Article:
Big AI Implications Lurk in the Supreme Court’s Andy Warhol Verdict | Analysis

The perennial ”fair use“ debate as it applies to computer-generated art just got thornier thanks to a new ruling

In a move that could complicate the legal status of AI systems trained on existing visual artworks, the Supreme Court of the United States ruled Thursday that Andy Warhol’s 1984 work “Orange Prince” infringed on the rights of rock photographer Lynn Goldsmith because the work’s commercial intent was not covered by the “fair use” exemptions in copyright law.

It’s hard to argue with the commercial ambitions of AI-powered art, given that companies behind the trend, like Stability AI, are seeking valuations measured in the billions of dollars. Legal questions surrounding the field are already mountainous in volume and scope. The new ruling appears sure to muddy matters.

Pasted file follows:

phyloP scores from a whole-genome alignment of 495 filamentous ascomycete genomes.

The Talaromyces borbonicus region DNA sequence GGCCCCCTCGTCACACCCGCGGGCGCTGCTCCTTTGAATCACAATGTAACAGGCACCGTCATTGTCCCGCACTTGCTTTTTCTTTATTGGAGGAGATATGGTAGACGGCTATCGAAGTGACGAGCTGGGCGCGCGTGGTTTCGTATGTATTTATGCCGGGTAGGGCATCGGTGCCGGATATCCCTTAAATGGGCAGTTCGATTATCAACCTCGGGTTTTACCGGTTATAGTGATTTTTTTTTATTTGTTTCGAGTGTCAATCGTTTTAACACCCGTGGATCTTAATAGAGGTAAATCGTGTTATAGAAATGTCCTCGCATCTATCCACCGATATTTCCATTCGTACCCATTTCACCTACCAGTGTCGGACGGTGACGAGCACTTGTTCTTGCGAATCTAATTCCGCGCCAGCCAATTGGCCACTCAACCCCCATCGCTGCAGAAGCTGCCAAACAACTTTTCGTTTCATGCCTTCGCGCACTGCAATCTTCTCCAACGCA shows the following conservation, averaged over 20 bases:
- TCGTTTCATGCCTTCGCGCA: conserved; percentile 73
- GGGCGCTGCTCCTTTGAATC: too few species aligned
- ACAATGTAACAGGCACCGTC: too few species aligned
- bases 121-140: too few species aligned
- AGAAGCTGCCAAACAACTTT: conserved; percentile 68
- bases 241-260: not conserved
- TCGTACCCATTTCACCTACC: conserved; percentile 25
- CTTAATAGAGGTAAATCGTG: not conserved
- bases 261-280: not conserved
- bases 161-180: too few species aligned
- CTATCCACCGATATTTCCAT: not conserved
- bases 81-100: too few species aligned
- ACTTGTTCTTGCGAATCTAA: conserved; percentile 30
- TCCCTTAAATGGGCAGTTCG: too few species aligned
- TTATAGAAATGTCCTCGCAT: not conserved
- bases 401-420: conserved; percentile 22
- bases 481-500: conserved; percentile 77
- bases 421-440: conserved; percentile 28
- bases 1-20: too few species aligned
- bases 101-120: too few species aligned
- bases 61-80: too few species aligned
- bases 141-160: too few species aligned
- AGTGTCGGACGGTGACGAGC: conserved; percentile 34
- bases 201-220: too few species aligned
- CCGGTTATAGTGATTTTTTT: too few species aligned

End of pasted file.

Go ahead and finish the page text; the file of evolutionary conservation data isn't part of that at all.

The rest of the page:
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Robert Carnevale

Robert has covered the technology and entertainment sectors for nearly a decade. He's written for Wired and Tom's Guide as well as served as the news editor for Windows Central. He's also the author of Earth: Game of the Year Edition and Cold War 2395, two science fiction novels that have set the bar for what he's willing to constructively contribute to the world. | Contact: